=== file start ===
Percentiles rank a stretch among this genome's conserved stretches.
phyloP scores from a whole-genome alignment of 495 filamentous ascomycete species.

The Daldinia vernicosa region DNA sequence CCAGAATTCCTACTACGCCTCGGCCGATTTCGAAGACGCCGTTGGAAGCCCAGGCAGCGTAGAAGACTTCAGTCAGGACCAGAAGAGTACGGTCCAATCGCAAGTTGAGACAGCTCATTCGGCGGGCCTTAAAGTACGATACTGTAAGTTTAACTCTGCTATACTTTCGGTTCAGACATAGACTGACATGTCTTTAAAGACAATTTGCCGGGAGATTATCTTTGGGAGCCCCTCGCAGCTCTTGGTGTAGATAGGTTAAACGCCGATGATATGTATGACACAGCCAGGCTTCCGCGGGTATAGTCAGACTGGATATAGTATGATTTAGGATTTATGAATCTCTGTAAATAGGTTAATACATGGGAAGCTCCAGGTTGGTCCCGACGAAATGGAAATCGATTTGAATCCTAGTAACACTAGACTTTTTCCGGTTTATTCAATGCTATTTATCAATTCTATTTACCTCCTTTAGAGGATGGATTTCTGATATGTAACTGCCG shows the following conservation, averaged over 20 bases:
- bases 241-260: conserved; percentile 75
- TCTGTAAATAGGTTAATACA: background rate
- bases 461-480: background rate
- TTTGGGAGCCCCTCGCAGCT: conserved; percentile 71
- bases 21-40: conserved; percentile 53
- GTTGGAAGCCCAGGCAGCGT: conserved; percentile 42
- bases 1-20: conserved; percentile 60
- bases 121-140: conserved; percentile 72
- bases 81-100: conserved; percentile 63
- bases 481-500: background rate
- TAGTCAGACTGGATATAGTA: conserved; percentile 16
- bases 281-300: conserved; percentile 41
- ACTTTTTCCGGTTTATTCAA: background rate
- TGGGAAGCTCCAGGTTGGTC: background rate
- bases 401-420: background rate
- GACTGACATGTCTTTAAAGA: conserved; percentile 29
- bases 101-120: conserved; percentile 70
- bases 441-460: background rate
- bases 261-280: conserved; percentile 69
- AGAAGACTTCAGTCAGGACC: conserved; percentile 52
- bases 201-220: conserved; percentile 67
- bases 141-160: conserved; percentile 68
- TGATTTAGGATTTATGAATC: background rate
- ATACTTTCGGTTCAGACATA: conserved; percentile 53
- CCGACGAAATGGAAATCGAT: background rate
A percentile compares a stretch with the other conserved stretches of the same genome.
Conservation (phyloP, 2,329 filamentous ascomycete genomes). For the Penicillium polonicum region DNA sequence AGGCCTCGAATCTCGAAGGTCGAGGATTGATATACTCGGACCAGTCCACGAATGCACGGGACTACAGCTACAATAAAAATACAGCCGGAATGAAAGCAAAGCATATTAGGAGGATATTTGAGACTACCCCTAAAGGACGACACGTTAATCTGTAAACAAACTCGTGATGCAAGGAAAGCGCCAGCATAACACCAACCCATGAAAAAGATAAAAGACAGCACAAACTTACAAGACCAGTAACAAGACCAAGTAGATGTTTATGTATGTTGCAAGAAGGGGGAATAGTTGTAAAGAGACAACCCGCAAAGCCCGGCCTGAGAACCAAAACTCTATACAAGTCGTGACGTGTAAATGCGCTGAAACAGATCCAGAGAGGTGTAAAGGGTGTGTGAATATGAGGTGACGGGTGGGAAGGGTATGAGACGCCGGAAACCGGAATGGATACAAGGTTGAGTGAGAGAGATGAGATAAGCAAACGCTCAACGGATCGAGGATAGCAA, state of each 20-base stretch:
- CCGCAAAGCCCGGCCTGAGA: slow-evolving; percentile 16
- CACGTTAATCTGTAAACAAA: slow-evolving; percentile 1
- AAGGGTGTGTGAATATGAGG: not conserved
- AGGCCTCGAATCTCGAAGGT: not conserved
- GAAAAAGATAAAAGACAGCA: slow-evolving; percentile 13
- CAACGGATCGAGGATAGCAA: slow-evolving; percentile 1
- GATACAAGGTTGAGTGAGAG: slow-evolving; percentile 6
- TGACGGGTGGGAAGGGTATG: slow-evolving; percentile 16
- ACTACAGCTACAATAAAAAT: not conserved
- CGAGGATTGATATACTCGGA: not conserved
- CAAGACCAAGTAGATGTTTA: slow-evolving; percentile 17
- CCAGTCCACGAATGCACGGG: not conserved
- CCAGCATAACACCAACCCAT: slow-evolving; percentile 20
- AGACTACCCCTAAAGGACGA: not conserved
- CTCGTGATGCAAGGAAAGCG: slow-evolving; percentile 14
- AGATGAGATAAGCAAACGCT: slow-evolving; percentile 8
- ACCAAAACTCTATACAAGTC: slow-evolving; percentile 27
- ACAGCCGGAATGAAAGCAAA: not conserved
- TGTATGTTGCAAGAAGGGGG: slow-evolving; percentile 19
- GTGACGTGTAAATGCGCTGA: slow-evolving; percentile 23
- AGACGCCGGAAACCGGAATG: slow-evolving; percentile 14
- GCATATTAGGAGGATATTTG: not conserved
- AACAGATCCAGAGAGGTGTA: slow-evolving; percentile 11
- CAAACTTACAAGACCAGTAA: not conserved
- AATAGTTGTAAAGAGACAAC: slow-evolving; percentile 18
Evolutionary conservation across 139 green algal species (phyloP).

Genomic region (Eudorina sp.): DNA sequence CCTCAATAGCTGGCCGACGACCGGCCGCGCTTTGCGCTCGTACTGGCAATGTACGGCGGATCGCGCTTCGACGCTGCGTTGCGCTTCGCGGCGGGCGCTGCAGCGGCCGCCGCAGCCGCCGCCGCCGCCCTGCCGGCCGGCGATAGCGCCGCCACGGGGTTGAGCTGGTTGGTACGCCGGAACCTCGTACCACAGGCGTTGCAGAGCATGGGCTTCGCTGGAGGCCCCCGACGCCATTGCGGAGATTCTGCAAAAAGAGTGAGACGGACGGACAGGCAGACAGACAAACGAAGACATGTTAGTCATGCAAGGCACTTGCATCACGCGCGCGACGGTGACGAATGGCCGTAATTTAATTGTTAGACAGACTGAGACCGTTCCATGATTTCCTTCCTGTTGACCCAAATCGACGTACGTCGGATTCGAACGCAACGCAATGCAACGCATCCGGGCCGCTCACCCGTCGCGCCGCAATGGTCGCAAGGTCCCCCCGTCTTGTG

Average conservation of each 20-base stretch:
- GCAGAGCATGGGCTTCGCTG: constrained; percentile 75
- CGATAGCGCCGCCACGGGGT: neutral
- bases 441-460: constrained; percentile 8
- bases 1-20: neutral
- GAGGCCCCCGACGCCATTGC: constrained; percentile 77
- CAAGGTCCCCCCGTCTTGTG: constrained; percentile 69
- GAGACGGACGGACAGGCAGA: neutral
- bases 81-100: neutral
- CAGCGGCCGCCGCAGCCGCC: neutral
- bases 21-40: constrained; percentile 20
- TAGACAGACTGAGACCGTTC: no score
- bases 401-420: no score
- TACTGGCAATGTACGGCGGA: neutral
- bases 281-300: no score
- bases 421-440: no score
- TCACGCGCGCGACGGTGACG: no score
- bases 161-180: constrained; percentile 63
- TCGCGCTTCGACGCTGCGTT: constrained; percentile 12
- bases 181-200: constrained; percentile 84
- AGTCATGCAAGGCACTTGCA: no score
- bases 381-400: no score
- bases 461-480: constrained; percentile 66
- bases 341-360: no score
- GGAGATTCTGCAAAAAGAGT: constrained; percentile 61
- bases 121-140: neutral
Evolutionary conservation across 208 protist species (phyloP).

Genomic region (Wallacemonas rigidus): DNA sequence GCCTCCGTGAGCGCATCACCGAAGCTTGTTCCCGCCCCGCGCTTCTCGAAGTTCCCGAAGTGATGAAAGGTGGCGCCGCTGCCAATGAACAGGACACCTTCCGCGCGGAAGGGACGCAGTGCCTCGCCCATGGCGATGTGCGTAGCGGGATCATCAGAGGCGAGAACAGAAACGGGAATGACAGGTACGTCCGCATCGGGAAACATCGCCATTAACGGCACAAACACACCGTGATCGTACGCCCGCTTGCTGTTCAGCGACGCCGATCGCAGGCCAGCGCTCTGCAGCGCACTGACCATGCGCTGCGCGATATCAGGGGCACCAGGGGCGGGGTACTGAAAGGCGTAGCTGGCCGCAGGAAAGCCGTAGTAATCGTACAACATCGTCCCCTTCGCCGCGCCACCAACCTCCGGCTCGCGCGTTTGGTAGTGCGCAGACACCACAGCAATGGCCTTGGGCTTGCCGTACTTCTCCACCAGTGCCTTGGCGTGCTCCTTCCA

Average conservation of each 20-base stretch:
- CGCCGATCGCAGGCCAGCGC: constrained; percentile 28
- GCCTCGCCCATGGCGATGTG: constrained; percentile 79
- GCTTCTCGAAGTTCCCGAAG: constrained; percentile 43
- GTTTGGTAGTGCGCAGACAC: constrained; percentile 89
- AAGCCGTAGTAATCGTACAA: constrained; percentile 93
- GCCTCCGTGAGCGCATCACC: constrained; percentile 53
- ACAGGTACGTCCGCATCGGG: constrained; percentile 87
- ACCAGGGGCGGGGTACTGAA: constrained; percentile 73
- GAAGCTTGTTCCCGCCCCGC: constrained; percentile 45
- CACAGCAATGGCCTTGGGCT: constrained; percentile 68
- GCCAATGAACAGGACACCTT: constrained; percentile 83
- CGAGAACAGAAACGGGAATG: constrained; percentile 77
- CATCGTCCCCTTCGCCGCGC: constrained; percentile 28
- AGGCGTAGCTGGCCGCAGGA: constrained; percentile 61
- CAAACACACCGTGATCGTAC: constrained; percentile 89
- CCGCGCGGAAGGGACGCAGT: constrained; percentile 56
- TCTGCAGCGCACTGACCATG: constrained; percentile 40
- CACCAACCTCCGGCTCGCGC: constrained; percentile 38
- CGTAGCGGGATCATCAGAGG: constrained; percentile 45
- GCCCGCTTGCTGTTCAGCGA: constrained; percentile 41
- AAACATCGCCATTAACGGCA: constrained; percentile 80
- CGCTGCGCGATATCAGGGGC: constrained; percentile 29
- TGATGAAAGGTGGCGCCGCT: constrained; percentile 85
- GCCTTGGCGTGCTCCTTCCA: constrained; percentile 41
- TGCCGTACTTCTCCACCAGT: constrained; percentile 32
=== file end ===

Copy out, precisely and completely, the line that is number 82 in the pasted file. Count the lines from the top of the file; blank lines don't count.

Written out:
- GGAGATTCTGCAAAAAGAGT: constrained; percentile 61